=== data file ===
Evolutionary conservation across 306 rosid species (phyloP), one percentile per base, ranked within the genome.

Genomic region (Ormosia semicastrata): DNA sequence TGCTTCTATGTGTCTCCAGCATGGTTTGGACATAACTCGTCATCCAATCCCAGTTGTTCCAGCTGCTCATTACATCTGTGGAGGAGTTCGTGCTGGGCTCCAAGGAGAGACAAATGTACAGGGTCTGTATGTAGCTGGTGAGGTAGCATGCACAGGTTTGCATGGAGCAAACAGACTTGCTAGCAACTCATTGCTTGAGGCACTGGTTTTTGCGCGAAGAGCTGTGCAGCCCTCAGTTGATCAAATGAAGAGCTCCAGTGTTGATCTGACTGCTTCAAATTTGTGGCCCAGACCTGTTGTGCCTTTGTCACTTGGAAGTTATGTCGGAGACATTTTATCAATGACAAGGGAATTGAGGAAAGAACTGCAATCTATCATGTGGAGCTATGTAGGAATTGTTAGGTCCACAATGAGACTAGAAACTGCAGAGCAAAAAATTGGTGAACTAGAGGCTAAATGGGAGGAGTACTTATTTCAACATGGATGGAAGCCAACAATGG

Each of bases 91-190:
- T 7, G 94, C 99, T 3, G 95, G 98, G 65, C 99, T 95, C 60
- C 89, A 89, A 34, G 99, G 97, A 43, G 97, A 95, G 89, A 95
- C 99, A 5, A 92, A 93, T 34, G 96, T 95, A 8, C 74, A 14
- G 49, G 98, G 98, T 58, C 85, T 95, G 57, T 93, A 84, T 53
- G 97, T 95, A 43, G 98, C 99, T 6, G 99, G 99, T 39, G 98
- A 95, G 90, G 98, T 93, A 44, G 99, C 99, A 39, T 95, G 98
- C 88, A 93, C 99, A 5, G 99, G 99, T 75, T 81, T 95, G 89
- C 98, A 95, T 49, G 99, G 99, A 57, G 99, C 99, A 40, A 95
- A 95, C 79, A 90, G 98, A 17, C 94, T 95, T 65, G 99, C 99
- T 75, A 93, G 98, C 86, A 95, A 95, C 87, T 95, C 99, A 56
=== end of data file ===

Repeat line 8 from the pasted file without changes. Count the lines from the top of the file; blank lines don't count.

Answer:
- G 97, T 95, A 43, G 98, C 99, T 6, G 99, G 99, T 39, G 98